Always be wary of suspiciously good prices.
Spending 30 years as an audiologist has provided me with an amazing perspective on the growth and changes in the hearing aid industry. I’ve seen many fantastic advancements in technology that weren’t possible decades ago. Advancements that have given people the ability to hear and enjoy life like they hadn’t before. Even more exciting, there are today’s innovators (like Eargo) who are developing unique products and new business models that make hearing aids more comfortable, accessible, and affordable.
But it’s not all good news: given the present technology and design advancements, there’s a category of “hearing devices” attracting attention that’s actually turning back the clock and adding a great deal of confusion for the consumer: PSAPs. A major recent consumer study raised the alarm on the so-called benefits of these devices, and its findings are very telling.
Before we get into the study, let’s clearly define the difference between a PSAP and a hearing aid.
PSAP stands for personal sound amplification product and is defined by the FDA as, “a wearable electronic product that is not intended to compensate for impaired hearing but rather is intended for non-hearing impaired consumers to amplify sounds in the environment for a number of reasons, such as for recreational activities.” Consumers and hearing professionals typically refer to PSAPs as “amplifiers.” And these PSAPs are tricky––many of these products are available online or in print publications and market themselves as inexpensive hearing aids, but are greatly lacking in performance and consumer benefit.
To be called a “hearing aid,” a manufacturer must meet the following definition and abide by numerous FDA rules. To be called a hearing aid, the following definition must be met: “Any wearable instrument or device designed for, offered for the purpose of, or represented as aiding persons with or compensating for, impaired hearing.” Essentially, if you have designed a Class 1 medical device, such as Eargo, and your intent is to help people with hearing loss, then you can market yourself as a hearing aid.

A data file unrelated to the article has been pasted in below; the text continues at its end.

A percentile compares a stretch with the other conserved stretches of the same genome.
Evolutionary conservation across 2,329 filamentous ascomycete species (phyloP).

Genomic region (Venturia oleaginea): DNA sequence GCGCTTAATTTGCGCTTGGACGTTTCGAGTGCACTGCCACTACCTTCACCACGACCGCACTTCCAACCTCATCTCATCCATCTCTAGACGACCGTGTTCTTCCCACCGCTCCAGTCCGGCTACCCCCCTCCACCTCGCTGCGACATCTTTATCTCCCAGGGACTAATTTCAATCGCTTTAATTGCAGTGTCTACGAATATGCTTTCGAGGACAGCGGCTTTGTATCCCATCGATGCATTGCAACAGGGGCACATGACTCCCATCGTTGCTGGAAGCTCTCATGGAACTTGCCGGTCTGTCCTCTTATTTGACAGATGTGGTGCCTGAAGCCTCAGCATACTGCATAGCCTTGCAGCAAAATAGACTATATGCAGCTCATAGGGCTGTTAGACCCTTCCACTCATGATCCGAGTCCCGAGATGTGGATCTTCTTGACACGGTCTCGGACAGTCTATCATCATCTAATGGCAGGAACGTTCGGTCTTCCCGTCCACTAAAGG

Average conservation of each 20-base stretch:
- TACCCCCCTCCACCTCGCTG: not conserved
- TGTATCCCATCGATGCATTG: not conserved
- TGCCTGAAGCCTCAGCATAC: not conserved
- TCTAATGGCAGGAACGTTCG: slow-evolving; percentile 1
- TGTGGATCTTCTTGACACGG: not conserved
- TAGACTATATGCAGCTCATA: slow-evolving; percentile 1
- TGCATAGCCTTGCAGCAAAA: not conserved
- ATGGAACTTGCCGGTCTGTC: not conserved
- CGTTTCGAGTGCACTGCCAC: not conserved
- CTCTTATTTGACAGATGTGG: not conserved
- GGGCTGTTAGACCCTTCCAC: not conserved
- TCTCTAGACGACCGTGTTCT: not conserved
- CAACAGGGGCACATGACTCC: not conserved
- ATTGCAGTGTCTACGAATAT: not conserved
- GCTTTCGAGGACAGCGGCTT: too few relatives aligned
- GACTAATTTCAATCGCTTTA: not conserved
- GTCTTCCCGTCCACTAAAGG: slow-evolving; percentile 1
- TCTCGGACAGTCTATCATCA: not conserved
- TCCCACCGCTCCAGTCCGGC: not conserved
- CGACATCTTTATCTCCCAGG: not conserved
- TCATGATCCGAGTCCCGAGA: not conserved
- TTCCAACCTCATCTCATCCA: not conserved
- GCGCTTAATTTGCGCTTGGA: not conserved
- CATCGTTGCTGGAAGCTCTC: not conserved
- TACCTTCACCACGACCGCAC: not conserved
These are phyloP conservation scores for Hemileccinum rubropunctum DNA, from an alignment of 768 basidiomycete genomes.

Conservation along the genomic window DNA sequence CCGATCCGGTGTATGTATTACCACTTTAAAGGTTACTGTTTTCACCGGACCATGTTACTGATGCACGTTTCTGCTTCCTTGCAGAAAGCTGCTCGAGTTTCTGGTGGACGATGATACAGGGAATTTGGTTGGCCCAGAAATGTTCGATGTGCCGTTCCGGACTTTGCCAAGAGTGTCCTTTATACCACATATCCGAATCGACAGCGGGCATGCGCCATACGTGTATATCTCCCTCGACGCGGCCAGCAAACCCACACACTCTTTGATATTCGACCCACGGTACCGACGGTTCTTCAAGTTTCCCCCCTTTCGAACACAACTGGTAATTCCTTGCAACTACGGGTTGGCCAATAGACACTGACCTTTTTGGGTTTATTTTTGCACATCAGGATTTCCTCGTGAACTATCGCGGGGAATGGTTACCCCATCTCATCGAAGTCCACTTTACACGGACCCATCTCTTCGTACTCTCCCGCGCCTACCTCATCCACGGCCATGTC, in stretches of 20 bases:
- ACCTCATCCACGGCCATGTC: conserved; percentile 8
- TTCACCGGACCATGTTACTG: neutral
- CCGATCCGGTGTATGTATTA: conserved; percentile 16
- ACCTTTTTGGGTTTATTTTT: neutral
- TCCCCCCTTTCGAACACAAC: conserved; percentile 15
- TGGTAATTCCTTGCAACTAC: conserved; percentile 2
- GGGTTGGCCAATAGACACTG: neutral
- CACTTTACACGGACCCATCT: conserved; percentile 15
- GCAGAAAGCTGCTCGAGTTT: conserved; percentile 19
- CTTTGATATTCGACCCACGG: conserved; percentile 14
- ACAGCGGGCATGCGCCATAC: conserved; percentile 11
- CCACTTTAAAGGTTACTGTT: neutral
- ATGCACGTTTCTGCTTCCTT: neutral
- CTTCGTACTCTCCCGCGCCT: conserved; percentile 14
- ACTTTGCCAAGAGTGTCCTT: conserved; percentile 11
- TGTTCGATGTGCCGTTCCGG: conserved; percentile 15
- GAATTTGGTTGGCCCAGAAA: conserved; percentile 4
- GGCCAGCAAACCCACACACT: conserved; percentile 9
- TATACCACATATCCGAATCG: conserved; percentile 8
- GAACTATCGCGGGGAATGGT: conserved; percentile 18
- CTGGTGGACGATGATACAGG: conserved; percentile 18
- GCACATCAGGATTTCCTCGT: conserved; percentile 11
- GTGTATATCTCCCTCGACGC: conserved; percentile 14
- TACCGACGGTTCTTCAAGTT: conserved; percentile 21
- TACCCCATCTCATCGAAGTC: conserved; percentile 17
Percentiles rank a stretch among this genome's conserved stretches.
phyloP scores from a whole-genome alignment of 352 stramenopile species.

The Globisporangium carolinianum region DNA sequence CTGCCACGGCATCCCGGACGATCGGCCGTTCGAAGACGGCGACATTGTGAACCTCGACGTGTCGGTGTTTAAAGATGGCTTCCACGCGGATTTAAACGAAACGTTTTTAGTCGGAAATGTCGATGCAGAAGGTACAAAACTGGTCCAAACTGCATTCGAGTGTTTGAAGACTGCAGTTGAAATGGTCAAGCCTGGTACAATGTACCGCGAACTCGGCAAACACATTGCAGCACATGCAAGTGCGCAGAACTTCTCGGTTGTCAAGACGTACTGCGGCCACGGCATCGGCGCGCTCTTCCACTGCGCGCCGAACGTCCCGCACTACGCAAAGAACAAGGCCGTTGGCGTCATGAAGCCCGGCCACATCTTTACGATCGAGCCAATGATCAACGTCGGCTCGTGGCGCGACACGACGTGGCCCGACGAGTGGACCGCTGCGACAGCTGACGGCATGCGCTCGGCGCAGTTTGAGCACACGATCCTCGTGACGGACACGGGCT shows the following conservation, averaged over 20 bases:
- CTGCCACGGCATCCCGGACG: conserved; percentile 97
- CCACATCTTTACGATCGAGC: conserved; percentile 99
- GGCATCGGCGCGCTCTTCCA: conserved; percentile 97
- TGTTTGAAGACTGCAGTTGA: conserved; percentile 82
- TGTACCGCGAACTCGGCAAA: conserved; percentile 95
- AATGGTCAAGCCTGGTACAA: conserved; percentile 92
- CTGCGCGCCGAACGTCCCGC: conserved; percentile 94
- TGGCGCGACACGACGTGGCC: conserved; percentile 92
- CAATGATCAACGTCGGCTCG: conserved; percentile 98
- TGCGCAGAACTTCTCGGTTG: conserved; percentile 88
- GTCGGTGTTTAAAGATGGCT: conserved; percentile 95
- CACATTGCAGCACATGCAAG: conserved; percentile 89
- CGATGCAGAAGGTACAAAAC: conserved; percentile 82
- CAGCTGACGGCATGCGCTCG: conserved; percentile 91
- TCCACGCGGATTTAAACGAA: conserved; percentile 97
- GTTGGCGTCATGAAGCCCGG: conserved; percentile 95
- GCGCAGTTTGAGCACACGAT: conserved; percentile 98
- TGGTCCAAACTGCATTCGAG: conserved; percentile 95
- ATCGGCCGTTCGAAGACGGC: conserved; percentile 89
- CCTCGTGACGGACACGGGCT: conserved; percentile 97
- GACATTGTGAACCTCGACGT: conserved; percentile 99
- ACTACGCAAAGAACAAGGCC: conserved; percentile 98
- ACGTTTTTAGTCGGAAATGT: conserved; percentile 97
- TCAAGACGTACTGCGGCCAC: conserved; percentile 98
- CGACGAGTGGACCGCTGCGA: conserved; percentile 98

For the past 30 years, MarkeTrak has been a leader in hearing research by talking directly to hearing aid users and non-hearing aid users. Thousands of consumer responses were analyzed for MarkeTrak 10. MarkeTrak has long been regarded as the “gold standard” in understanding consumer behavior and perception in terms of influencing hearing aid research, professional behavior and product development.
As part of the most recent MarketTrak 10 survey, thousands of consumers using PSAPs and hearing aids were asked to report on 15 key areas of satisfaction. Consumers were asked to judge the categories on a scale of 0 to 100, with 100 being the highest score. In all categories but one, hearing aids out-performed PSAPs by double digits. To say this is a huge difference is an understatement. Yes, hearing aids are generally more expensive than PSAPs, but there’s a good reason why. Let’s look at the comparisons and let the numbers speak for themselves.
|Ease of use
|Clarity of tone and sound
|How “natural” things sound
|Richness of sound
|Effort for maintenance
And sure, PSAPs are cheaper than hearing aids, but when the question of “value” was posed to the respondents, hearing aids were given a high value score of 74% while PSAPs were only given 57%.
Always be wary of suspiciously good prices.
When asked about satisfaction with their product, a mere 35% of PSAP owners said they were satisfied with their device. That stat alone should telegraph buyer beware. The study also uncovered that the average lifespan of a PSAP is 20% less than a hearing aid. Lastly, while PSAPs are cheaper than hearing aids, hearing aids were given a high value score of 74%, while PSAPs were only valued by 57%. In short, PSAPs don’t measure up to hearing aids on any measure.
Even worse, PSAPs amplify everything, so everything sounds louder. Sounds good, right? In theory, yes—but in reality, you could be doing your hearing more harm than good. Hearing aids are designed to amplify only the hearing frequencies that are missing. Amplifying the parts that are still functioning well could result in destructive noise volumes and cause hearing loss in these ranges as well.
So, what are the real advantages to a PSAP? Other than price, none. I liken using PSAPs to trying to win the Indy 500 with a scooter. Sure, you’re in the race, but odds are you’re not going to win—and you’ll probably get hurt.
When buying hearing aids, I’m a firm believer that it’s critical to get a hearing aid that meets the following criteria.
Following these three guidelines will ensure you have a successful experience with hearing aids. And, if you still want to cut corners and consider a less expensive PSAP device, remember that you get what you pay for.
If you have questions about Eargo hearing aids and if Eargo is the right solution for you, give us a call at 1 (800) 903-6883.
 https://www.eargo.com/v2/api/images/blog/2019/10/MT10-Hearing-Review-Article.pdf (Source: HEARINGREVIEW.COM I MarkeTrak 10: Hearing Aids in an Era of Disruption and DTC/OTC Devices)